ECPAT-USA and the American Hotel and Lodging Association Educational Foundation provide hotels with the report, “Unpacking Human Trafficking: A Survey of State Laws Targeting Human Trafficking in the Hospitality Industry”, as well as material for complying with state laws.

SIGNS, SIGNS, EVERYWHERE are human trafficking awareness signs, and for good reason. An increasing number of states are passing laws requiring hotels to put the signage up around their properties, according to a report from anti-trafficking organization ECPAT-USA.

Funded by the American Hotel and Lodging Association Educational Foundation, the report, “Unpacking Human Trafficking: A Survey of State Laws Targeting Human Trafficking in the Hospitality Industry”, gives a state-by-state assessment of signage requirements. ECPAT-USA and AHLEF also are providing material to help hotels comply with their state’s laws.

“Our goal is to make it as easy as possible for every company in the hospitality industry to comply with the growing number of state laws by giving them one place to find out what is required in each state and to find the materials they need,” said ECPAT-USA Director of Private Sector Engagement Michelle Guelbart.

The difficulty is in the variety of laws that are rapidly being created. Some laws require hotels to display human trafficking awareness posters and signs with hotline numbers for reporting. Other states also mandate training for employees to recognize the signs of human trafficking. Still other states don’t mandate the training but will provide educational material.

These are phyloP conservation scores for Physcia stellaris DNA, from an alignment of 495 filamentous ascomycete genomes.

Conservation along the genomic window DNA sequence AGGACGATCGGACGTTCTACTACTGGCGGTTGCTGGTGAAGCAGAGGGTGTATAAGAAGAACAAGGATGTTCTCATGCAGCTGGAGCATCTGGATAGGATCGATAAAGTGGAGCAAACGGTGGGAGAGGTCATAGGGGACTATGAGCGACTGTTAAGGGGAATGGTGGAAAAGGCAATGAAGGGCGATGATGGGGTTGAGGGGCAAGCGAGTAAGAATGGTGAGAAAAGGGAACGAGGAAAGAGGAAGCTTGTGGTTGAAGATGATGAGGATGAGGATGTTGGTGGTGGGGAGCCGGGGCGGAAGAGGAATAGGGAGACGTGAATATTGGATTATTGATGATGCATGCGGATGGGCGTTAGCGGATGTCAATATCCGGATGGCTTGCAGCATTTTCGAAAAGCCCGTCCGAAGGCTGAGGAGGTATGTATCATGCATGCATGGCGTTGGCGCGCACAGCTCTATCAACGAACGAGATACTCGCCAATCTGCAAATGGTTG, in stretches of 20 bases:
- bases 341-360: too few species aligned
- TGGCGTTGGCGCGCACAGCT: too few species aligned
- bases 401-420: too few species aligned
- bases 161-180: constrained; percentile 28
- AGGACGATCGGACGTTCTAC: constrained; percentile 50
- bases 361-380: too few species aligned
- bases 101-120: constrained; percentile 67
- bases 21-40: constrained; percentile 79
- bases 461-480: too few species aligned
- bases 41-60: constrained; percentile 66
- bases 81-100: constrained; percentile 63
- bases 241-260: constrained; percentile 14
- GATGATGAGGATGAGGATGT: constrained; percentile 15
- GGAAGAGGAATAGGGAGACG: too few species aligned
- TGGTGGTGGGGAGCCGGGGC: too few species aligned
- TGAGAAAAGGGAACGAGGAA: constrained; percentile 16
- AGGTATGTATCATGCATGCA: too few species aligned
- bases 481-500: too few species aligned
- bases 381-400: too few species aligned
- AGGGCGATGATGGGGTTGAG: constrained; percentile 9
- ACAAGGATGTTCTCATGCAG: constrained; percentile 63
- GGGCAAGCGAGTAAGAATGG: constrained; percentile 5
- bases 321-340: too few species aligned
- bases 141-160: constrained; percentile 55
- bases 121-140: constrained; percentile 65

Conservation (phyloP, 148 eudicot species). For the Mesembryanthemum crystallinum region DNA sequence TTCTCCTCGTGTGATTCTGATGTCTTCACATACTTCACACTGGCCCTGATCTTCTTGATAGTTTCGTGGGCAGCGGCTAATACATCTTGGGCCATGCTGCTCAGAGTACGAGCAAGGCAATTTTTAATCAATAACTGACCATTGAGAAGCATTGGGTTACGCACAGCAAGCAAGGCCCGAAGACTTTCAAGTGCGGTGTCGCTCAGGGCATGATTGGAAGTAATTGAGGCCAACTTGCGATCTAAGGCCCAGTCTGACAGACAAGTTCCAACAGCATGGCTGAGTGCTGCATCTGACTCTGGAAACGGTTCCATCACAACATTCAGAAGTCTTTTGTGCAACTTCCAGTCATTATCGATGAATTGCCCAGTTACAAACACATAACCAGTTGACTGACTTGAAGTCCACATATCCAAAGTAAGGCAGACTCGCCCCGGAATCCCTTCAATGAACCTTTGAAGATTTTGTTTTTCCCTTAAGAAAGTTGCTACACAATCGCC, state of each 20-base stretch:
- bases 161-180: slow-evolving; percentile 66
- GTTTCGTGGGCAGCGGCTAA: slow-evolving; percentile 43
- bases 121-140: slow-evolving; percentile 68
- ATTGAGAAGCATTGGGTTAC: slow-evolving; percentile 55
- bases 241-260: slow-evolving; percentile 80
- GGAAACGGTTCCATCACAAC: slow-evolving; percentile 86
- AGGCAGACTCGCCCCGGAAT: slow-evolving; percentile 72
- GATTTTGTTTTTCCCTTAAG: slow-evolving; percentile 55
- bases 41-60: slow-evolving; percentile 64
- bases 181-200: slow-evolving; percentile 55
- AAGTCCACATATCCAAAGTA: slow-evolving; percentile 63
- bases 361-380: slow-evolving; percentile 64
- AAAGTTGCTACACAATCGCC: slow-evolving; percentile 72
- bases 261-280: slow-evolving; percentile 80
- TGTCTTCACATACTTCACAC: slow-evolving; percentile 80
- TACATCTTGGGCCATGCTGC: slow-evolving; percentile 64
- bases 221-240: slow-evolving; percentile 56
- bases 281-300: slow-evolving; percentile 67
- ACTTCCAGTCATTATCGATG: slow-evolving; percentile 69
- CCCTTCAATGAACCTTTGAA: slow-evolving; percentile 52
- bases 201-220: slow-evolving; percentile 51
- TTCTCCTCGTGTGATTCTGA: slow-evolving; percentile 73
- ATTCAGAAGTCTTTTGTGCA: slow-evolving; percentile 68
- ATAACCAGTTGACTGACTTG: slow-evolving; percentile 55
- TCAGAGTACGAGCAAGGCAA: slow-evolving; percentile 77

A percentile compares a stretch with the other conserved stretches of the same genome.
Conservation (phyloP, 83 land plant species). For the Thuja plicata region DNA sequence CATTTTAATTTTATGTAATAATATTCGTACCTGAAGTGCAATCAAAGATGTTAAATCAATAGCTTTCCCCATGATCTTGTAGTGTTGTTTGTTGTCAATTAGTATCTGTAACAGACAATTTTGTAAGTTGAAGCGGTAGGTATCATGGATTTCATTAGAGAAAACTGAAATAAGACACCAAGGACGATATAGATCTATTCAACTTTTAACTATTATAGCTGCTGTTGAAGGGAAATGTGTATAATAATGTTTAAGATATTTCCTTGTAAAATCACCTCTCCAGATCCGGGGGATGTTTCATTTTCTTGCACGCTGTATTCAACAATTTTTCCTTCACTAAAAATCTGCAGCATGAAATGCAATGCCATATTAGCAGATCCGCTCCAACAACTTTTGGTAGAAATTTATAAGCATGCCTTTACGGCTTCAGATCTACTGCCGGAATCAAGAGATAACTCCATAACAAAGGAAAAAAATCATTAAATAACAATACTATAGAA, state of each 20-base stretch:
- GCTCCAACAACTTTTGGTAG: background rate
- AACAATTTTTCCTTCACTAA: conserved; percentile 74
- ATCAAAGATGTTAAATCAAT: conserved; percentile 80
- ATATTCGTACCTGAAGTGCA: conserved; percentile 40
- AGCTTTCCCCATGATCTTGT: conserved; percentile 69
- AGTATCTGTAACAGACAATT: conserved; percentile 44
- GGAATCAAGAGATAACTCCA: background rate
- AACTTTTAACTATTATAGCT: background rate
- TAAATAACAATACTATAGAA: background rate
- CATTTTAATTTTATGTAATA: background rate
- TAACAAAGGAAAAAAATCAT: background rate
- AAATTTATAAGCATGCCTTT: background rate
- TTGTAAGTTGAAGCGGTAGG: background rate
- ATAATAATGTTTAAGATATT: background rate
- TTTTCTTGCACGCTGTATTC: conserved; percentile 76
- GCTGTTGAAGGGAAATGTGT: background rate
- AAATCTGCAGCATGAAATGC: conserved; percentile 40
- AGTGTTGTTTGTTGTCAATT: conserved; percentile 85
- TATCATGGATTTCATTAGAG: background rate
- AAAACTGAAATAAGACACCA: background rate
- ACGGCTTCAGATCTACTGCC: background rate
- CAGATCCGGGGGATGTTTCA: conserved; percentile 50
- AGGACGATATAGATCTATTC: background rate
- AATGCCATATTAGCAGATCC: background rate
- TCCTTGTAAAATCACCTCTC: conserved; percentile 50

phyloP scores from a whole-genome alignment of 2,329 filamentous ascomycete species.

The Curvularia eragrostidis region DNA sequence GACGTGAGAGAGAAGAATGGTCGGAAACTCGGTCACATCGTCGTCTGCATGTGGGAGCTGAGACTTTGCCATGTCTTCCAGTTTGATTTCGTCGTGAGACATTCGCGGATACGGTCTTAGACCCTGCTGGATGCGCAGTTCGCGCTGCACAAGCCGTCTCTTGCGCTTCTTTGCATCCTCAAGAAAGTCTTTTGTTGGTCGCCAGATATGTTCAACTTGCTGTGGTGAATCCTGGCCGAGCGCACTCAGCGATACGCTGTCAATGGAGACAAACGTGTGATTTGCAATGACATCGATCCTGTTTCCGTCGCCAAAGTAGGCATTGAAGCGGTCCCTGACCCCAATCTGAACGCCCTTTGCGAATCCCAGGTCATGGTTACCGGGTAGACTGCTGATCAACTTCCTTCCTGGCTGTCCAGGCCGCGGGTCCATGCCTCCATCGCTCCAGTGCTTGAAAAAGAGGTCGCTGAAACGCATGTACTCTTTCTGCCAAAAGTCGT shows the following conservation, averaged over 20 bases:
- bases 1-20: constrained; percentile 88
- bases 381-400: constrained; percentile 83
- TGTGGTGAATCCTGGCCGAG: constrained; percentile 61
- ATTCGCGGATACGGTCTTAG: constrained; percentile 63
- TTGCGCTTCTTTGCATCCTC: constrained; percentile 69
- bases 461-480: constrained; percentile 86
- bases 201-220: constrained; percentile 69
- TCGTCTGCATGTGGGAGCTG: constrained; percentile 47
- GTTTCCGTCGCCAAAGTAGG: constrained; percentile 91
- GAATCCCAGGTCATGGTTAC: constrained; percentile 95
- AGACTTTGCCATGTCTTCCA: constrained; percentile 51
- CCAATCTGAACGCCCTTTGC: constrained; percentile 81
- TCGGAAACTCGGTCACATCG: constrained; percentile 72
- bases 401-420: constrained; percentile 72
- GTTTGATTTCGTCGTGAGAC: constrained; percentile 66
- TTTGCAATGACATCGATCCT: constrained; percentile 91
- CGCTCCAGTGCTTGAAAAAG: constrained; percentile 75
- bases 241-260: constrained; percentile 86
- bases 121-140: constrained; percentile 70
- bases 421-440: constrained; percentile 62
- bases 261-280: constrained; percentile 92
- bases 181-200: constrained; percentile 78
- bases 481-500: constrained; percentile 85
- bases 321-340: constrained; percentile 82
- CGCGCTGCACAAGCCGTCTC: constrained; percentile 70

According to the report, California, Connecticut, Georgia, Louisiana, Maine, Minnesota, New Mexico, New Jersey, New York, North Carolina, South Carolina, Texas and  West Virginia have laws mandating human trafficking awareness signage. Alabama, Arkansas, Maryland, Michigan, Missouri, Pennsylvania and Rhode Island mandate human trafficking awareness signage in lodging facilities that have been cited as a public nuisance, according to the report.

Meanwhile, Kansas, Massachusetts, Michigan, Montana, Nebraska, New Jersey, New York, Ohio, Tennessee, Vermont, Washington and Wisconsin have voluntary human trafficking awareness signage in lodging facilities. Another 14 states have penalties for failing to meet the human trafficking awareness signage mandates. They are  Alabama, Arkansas, California, Connecticut, Georgia, Louisiana, Maine, Maryland, Michigan, Missouri, North Carolina, Pennsylvania, Rhode Island and South Carolina.

California, Connecticut, Minnesota and New Jersey have statutes mandating training on human trafficking prevention for lodging industry workers. Colorado, Iowa, Kansas, Louisiana, Michigan, Missouri, Oregon, Pennsylvania, Rhode Island, Texas and Vermont have voluntary training laws for workers.

“Human trafficking is a serious, international issue, and our industry, along with others in the travel and tourism industries have an important role to play in combating trafficking networks,” said AHLEF President Rosanna Maietta.

Human trafficking has been a major issue for the American Hotel and Lodging Association and AAHOA. In January, both organizations and some hotel companies observed National Slavery and Human Trafficking Prevention Month, during which they reviewed their protocols for identifying and preventing human trafficking.